Carrol Daily Times Herald from Carroll, Iowa on April 11, 1974 · Page 10
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Carrol Daily Times Herald from Carroll, Iowa · Page 10

Carroll, Iowa
Issue Date:
Thursday, April 11, 1974
Page 10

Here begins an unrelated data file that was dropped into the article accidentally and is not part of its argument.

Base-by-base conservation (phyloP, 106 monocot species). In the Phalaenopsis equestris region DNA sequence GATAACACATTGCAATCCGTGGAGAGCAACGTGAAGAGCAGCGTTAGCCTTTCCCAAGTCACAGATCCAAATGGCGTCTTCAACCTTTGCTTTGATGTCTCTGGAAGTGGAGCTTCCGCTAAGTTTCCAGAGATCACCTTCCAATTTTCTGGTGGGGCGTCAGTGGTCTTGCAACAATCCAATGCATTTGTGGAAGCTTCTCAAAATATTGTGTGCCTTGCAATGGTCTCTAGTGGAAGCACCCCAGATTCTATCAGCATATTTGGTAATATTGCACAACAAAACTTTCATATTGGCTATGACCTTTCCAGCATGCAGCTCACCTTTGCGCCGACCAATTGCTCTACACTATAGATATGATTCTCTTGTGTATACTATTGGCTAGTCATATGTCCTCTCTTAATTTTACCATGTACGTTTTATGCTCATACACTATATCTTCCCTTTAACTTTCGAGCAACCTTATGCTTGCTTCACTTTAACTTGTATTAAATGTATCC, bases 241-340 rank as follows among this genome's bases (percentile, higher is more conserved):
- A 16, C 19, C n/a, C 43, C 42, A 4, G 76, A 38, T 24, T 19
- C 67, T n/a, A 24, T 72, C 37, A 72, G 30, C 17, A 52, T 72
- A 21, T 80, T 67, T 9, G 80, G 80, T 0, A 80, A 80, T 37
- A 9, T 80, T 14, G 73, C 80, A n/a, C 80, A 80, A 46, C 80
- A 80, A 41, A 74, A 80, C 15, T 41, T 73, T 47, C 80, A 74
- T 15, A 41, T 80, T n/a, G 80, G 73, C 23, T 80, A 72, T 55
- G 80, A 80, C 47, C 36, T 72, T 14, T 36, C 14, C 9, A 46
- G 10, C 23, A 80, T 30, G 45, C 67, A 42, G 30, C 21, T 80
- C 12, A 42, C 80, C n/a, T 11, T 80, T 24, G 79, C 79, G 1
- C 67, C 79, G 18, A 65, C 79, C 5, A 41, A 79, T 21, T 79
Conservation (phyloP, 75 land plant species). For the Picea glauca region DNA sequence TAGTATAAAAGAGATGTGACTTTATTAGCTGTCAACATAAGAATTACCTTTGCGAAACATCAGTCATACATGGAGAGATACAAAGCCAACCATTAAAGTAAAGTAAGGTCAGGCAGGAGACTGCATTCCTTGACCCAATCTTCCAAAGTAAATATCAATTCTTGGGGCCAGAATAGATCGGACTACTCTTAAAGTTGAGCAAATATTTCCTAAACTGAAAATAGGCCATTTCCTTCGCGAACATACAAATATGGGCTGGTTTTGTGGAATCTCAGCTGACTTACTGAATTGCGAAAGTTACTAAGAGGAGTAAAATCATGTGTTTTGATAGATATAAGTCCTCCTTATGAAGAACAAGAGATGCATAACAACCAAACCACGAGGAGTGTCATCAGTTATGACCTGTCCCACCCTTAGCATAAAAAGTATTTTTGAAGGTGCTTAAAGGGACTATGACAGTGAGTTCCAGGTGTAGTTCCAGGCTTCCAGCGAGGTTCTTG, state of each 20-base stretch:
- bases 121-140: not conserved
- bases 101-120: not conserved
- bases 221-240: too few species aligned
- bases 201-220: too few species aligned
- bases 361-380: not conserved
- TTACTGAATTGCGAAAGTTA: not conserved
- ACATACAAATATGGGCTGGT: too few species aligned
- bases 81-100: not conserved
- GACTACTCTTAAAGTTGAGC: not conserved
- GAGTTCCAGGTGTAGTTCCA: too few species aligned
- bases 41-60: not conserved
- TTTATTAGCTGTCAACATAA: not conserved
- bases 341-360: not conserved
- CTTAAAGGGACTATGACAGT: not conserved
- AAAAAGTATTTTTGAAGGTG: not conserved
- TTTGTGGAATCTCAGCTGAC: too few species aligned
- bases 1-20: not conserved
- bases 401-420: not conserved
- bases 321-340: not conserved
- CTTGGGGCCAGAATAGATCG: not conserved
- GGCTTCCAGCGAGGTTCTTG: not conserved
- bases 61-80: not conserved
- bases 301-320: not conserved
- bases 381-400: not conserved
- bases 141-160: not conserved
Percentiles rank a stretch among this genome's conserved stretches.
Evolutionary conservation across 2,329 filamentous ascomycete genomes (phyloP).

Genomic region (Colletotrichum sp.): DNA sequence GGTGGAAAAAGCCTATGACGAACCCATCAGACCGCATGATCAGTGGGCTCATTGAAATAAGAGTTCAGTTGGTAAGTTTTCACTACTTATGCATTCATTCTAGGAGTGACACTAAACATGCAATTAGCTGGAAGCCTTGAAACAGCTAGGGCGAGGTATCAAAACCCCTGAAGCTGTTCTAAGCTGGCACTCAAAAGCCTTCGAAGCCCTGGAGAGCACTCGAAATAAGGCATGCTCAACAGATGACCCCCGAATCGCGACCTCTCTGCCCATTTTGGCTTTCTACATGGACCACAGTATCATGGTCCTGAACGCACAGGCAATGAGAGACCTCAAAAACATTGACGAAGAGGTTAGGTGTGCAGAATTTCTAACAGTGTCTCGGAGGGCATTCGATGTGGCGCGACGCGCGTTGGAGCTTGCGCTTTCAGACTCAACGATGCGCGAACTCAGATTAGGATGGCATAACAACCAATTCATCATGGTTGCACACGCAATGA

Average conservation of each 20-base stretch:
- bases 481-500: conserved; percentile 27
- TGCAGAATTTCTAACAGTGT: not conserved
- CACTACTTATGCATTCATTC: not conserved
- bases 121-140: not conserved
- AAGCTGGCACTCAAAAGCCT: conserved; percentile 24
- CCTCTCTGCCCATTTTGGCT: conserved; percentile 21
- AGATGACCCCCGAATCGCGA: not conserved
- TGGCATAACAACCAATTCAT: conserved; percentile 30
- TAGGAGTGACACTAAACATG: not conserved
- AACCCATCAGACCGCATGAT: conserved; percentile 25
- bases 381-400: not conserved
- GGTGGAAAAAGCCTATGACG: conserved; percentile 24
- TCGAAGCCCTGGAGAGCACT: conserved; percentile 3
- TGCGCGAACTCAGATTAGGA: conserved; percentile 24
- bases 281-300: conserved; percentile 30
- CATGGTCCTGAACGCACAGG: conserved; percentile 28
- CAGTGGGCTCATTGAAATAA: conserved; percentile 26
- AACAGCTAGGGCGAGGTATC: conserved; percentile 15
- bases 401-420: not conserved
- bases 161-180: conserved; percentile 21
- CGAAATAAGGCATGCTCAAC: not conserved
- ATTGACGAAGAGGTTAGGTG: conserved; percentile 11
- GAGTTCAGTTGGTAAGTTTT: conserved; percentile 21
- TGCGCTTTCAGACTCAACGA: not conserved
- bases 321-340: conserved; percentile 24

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Assailing the Double Standard By WILLIAM J. SCHERLE The present climate surrounding the question of impeachment is profoundly disturbing. Although no bill of particulars has been handed down by the House Judiciary Committee, the battle lines are already being drawn . Without viewing one single page of incriminating evidence, some Congressmen have committed themselves to a pro-impeachment stance. Whatever decisions are finally reached regarding the President's tenure, history must be able to record that all proceedings were fairly and honorably done. This has been a trying year and the disillusionment and frustration expressed by many Americans can be understood. But, using circumstantial evidence to deprive any citizen of just treatment before the law and due process guaranteed in the Constitution cannot be condoned. Particularly dismaying are cries of "impeach the President," which are ominously reminiscent of the vigilante screams, "lynch him," sounded a century ago. Hopfully this immediate gut reaction will soon be replaced by one of reason, which sets justice above emotional mob rule. In the eyes of the law, every defendent is presumed innocent until proven guilty. Under that principle, even a person with a criminal record is entitled to fair treatment. Hopefully, just as a defendant is guaranteed that grand jury members will not discuss his case, the President should also be assured Congress will not sit in premature judgment. If the full justice of U.S. law is denied to Mr. Nixon, how can it be preserved for other citizens? Ultimately, a lack of respect for the judicial process will bring chaos to the legal system. Either the law protects all Americans or it protects no one. Those so hasty to condemn the President without due process should imagine themselves in his place, subjected to charges by his potential jurors even before the trial begins. Incredibly, some of the worst offenders have been House Members with legal expertise. One recent assessment that "the votes are there" for impeachment was especially rash. To my knowledge, Members have not been polled regarding their views and the majority wisely refuse to bind themselves to an impeachment position until all the facts are in. Prejudicial comments being volleyed about in Congress are irresponsible, a product of unthinking, blind response. The world is watching, curious Times Herald, Carroll, la. Thursday, April 11, 1974 10 to see if American justice will continue or crumble under mob hysteria. Congress is pledged to uphold Constitutional guarantees which are particularly applicable as we embark on the route of impeachment. Acutely aware of this responsibility, the Judiciary Committee is working deliberately to avoid rash or impetuous decisions. If the Committee does report out a bill of impeachment based on the evidence before them, the case still must run the full course of the law. Each Member will meticulously assess the facts before casting his ballot to decide what constitues an impeachable offense. The indignation that Americans have expressed in the past year is understandable, but this country must progress a step beyond its present turbulent state. The United States cannot be governed by actions which step outside the Constitution's boundaries. While justice for all is certainly not the easiest route, it is the only way to insure preservation of our great heritage. In this respect, impeachment would be a trial, not only of the President, but of our nation's ability to survive. -0- If you fail to pay your exorcist, will you be re-possessed? -0- Congress championed the movement toward improving the health of older Americans by authorizing higher federal funding for the Nutrition Program for the Elderly in March's overwhelming House vote. Senate action on the measure will hopefully yield similar approval. The program, providing a nourishing hot meal every day for nearly 200,000 senior citizens, should then be able to expand its coverage. Last year, $100 million was made available for the food project; that amount will be upped to $150 million this year and to $200 and $250 million in the two succeeding years. Although nutrition is a top priority in this outstanding program, its goals are more far-reaching than the name implies. Volunteers are employed to bring the elderly to nutrition centers where meals are shared in congenial company. The facilities also house other services for older persons — adult education, recreation, and health care. In short, the program tries in a number of ways to enrich the quality of like for our senior citizens — a greatly needed endeavor! -0- Arthur Sampson, head of the General Services Administration, felt he was doing his bit for the energy crisis when he turned in his plush Chrysler limousine the government provided for a DONT WAIT FOR A HEAT WAVE! Let us install CENTRAL AIR CONDITIONING TODAY! CHICK PRESEASON SALE " ICES OUR NOW? • HEAVY DUTY, PRE-CHARGED CONDENSER! Featuring-Amana built coils with exclusive "rippled fins" for optimum heat transfer. Powerpact compressor, pre-wired control panel, 4-way rust protection. • MATCHING INDOOR EVAPORATOR COILS! Coils feature quick-connect fittings and are factory processed, sealed and charged, thereby eliminating costly evacuation or charging time. • INSULATED PRE-CHARGED TUBING! For quick-connecting to evaporating coils. • CALL FOR FREE ESTIMATE! We'll make a complete home-cooling analysis in your home at your convenience. Call today for an appointment. Phone 792-2863. DREES CO HOME APPLIANCE CENTER 609 N. Carroll St. 792-2863 HOME OF DEPENDABLE SERVICE IHC Studies Building Houses for Displaced Classic Cars — Gatsby Look is everywhere, even on the roads, as evidenced by this cortege of vintage automobiles seen in New Jersey as part of a publicity tour. The classic cars, including medles from the early 1900s to the 50s are all on display at the New Jersey Antique Auto Museum and are valued at over $5000,000. Leading the cortege was a 1931 Ford Model A Cabriolet, (above, left). smaller sporty Maverick. But, having grown used to being squired about, he refused to give up his civil service chauffeur. -0- There is no doubt that increasing amounts of energy will have to come from America's abundant stores of coal. In Iowa, and in the Fifth District particularly, there is a rich underbed of bituminous (soft) coal. This resource has been shown to be ideal in conversion to electrical power — a need which grows daily as other energy forms become less plentiful. Demand has been severe on sources of natural gas and Iowa utilities have been warned that by 1978 their access to this commoditv will be halted. Already, 55 per cent of the industry and utility plants are coal-powered and the remaining companies are looking to coal or fuel-oil to power their operations. Naturally, with petroleum products at a costly premium, coal is preferable. Amazingly, of the 7 million tons of bituminous coal used each year in Iowa, only 1 million tons originate within the'state. Up to now, much of Iowa's recoverable reserves were untouched since the coal from enormous out-of-state mines was markedly cheaper. But, with transportation costs soaring and boxcars scarce, Iowa's own bituminous coal is becoming more attractive. Despite the huge demand, years of neglect in the coal industry cannot be overcome immediately; plants must be reopened and new workers trained. A potential blow to DBS MOINES — The Iowa Highway Commission is considering as a "last resort" the idea of building houses at Fort Madison to relocate some persons who would be displaced bv proposed improvement of Highway 61. Such action would be unprecedented in the the mining effort may come from legislation soon to reach the House floor. Among its environmental provisions is the stipulation that any land disturbed by strip-mining be regraded to its "Original contour." Certainly, our land resource must be rigorously protected, but unrealistic coal mining prohibitions would be a catastrophic mistake at a time when this resource is greatly needed. Nebraskan Dies in Iowa Accident COUNCIL BLUFFS, Iowa (AP) — A Tekamah, Neb., farmer, Clyde E. Wilcox, was killed in a one-car accident on Interstate 680 north of Council Bluffs Monday. Iowa troopers said Wilcox, 71, apparently lost control of his car while passing another vehicle. commission's history. Highway Commission Director Joseph Coupal said the commission hopes it would find adequate housing for relocatees, but he acknowledged that housing is short in the area and conceded it might be necessary for the commission to build some houses. One of the proposed routes, which both the city and commission appear to favor, would require the relocation of 112 families, many of them in the low-income bracket. Coupal figures that a majority of these people could be relocated in existing ho"sing or in new housing financed through private means or by the backing of some federal agency, such as HUD. If the commission decides to build houses, Coupal figures it might be necessary to build anywhere from 30 to 50 units. Besides buying the relocatees property, the commission can also spend up to $15,000 per unit to assure that the family gets comparable housing which is "safe, sanitary and decent." GISELA S STUDIO 213 N. Wilson, Jefferson Phont 515-386.4611 SERVING THIS AREA • Weddings • Seniors • Children's • Family • Commercial Photography Studio Hours: Tues. thru Sat. 10 till 5 Join the Easter Parade in Penney Shoes. WOMEN'S SHOES Open-toe sling- back of urethane with nylon tricot foam-backed lining. Fashion colors. 6-10M. 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OPEN WEDNESDAY & FRIDAY NITES TILL 9-CLOSED EASTER SUNDAY